November 1, 2000
The thought of a midair collision strikes fear into the heart of any pilot, so when one occurred near our home airport, I went looking for protection. Unfortunately, I learned that collision-avoidance equipment generally requires an investment of $5,000 or more plus installation, well beyond my personal budget.
A friend, however, alerted me to the little-known Monroy ATD-200 Air Traffic Detector, a comparative bargain at $789. This compact device is entirely portable, connecting only to a cigarette lighter receptacle and the pilot's headphone jack. Since no installation is required, pilots who fly multiple airplanes or rent can readily carry the device from one aircraft to another.
The ATD-200 is surprisingly simple to operate, given its capability. Red LEDs depict target distance from your aircraft, the first illuminating when targets approach within approximately four nautical miles. Additional lights go on sequentially as the traffic gets closer, with all five illuminated for targets within 0.5 nm. At approximately three nm, a female voice says, "traffic," in the pilot's headset, and at the one nm range she says, "traffic nearby." (Monroy has done a nice job with this voice, which is clearly audible but not in itself alarming.) Green LEDs show that the unit is powered and indicate your own transponder reply, while a yellow light identifies Mode S transponder targets (generally Transport-category aircraft).
Now for the limitations. All current collision-avoidance devices, from the ATD-200 on up to airline traffic alert and collision avoidance system (TCAS) equipment, work by interpreting transponder replies from nearby traffic, meaning that aircraft not delivering transponder replies do not generate alerts. This includes not only aircraft without operating transponders, but also those flying in areas without radar interrogations to stimulate transponder replies. No current technology entirely replaces the human eyeball to protect us from traffic under visual conditions—we pilots must still look out the window.
Another limitation of anticollision devices is that feedback can be overwhelming when many targets are nearby at the same time. Therefore, the ATD-200 and other such devices are less useful in really busy areas than one might hope, since proximity warnings from numerous aircraft may sound almost continuously. To address this problem Monroy provides a selector limiting voice warnings to "traffic nearby," along with one for muting voice announcements altogether.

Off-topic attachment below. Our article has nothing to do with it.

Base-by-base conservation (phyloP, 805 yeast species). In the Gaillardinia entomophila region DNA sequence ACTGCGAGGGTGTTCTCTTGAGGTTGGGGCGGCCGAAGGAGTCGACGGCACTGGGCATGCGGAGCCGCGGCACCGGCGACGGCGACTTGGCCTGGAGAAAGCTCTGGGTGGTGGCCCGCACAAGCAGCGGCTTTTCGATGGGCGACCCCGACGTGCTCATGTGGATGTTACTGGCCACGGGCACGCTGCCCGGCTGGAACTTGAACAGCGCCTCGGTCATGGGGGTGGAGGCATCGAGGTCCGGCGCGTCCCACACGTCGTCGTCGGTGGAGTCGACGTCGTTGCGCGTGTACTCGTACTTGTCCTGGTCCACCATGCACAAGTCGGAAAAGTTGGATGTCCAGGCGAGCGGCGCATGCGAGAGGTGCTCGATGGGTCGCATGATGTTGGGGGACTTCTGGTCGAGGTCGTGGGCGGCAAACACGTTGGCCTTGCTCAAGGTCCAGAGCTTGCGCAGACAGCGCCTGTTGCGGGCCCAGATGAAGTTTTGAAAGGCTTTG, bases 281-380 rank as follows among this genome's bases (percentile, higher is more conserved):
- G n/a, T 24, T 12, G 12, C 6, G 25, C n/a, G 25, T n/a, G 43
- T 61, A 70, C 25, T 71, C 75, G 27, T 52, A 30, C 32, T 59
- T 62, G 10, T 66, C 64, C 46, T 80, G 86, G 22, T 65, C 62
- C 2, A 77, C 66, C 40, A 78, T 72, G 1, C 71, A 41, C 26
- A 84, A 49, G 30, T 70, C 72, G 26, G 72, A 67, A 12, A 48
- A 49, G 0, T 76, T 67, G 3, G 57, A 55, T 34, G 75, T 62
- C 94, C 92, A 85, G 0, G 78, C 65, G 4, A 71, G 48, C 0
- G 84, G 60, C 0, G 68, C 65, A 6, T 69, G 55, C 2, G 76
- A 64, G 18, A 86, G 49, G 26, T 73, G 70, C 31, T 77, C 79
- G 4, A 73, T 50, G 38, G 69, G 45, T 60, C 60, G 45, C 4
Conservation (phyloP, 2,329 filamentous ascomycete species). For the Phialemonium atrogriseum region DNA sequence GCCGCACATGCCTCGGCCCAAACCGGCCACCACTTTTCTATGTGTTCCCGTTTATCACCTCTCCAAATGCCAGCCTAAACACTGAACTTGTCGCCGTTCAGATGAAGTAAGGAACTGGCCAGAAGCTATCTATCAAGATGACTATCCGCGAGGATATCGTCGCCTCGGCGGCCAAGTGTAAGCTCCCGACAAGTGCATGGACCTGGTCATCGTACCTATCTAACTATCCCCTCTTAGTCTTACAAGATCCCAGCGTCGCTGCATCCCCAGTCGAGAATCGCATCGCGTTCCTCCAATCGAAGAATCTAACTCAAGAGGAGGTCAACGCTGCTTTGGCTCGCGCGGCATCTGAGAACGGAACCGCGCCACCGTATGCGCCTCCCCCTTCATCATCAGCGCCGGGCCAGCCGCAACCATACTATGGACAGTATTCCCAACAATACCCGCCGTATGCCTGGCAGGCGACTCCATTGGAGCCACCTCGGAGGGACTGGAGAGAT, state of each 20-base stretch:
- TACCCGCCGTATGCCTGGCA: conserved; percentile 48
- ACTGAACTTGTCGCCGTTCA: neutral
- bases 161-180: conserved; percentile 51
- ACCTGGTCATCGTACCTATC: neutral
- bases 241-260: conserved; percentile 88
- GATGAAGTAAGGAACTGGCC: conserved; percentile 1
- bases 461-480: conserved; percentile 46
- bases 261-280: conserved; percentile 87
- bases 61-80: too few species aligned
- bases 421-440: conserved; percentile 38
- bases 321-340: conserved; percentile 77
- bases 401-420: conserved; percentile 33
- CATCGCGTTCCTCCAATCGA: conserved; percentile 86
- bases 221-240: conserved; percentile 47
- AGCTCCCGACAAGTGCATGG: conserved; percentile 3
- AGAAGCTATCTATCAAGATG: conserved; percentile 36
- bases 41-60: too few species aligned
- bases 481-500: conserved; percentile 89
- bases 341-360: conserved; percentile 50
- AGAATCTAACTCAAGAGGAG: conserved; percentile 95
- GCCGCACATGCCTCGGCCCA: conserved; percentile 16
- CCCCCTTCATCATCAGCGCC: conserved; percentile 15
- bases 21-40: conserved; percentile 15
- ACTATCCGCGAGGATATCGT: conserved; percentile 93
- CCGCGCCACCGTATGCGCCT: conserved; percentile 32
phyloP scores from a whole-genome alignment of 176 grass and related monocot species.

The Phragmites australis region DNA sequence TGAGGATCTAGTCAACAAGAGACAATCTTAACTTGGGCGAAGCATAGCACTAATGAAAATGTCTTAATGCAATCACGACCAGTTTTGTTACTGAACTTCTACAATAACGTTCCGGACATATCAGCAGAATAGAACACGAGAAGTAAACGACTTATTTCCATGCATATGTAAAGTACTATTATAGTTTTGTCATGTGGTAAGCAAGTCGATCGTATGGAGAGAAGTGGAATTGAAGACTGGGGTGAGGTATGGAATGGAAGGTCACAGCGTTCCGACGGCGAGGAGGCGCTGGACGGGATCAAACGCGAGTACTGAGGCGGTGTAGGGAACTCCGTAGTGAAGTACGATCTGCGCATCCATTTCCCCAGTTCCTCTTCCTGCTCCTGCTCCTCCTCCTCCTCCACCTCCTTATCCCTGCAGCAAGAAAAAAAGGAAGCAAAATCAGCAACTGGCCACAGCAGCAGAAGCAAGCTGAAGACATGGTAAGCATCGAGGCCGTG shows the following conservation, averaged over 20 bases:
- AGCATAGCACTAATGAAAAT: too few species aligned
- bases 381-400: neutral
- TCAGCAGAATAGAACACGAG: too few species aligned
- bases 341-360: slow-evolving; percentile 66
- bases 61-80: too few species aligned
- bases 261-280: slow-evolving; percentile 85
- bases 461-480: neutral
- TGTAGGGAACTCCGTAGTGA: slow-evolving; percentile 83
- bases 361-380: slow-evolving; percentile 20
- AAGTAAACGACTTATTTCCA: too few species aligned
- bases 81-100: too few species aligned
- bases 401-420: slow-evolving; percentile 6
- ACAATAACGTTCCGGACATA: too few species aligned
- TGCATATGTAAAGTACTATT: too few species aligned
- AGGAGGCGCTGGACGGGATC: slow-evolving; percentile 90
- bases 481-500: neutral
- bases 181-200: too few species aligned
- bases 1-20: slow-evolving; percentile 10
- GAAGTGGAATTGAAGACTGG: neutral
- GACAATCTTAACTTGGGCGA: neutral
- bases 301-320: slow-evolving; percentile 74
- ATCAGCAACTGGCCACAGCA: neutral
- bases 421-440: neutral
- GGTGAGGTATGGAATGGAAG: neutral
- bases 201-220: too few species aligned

The ATD-200 does not deliver target bearing or altitude information like its more expensive relatives, nor traffic-avoidance commands as in airliners. Only proximity of the target to your aircraft is depicted, meaning that when alerted to traffic, you must crane your neck out the window in all directions to find it.
The distance to a target is determined by the strength of the target's transponder signal response, based on a 200-watt transponder unit. Therefore, if the target's transponder is stronger, the target is perceived as closer. Also, the accuracy of the distance given is plus or minus 20 percent—the closer the target, the more accurate the distance shown on the ATD-200.
That being said, we've flown with our ATD-200 for more than a year and are delighted with it. Perhaps most surprising has been how much traffic passes nearby that one never sees. Having learned not to panic every time the voice says, "traffic," we now search only when LEDs progressively illuminate, or when the lady says, "traffic nearby." (Targets illuminating only one or two LEDs are generally too far away to see.) We've also found that in busy areas it's best to limit voice warnings to nearby traffic, and, in crowded traffic patterns, to mute the device altogether and peer out the window in time-honored fashion.
But where this unit really shines is in supplementing pilot awareness when one is either distracted or busy—like on long cross-country flights, when operating at uncontrolled airports, shooting practice approaches, flying in marginal VFR weather, or when attention is diverted during flight training, shuffling of charts, or setting the GPS. We cannot always visually identify traffic alerted by the ATD-200, but never when operating the unit have we seen an airplane pass nearby without its first triggering an appropriate traffic warning.
While anticollision devices like the ATD-200 cannot provide a total safety shield, they do serve admirably as "extra eyes" in the cockpit to back up your own. Until or unless we can afford something higher up the ladder, neither I nor the three other ATD-200 owners I know would care to fly again without one. For more information, contact Monroy Aerospace Corp. by telephone at 954/294-9006, or visit the company's Web site ( www.monroyaero.com). — Gregory N. Brown
Sometimes a simple modification can help you get a little more out of a common device. Robert Peckham, AOPA 569219, has developed an audio input adapter for a talking timer from Radio Shack. This adapter allows you to hear the timer's count up/down and alarm functions in your headset.
I tested the unit to see how well it worked during various operations in a Piper Archer. Installation is straightforward: A cable is wired into the timer, and it plugs into an adapter that also has a jack for your headset's mic plug. The adapter is then plugged into the mic jack on the airplane. From there, the timer functions as outlined in an instruction booklet included with the package.
There is no way to adjust the audio output levels on the timer, so you need to spend a moment setting levels on your aircraft's audio panel and/or intercom before you take off. The package materials state that if the timer isn't heard or is breaking up, you should adjust the squelch on your intercom. However, I had no problem hearing the timer—to the contrary, it was a little on the loud side. This could very well be the result of the particular airplane's intercom system. I did note some breaking up when I transmitted with the unit plugged in, which went away when I took the unit out of the loop. I normally have to open the squelch more than the average person because of my quiet voice, so this should be taken into account.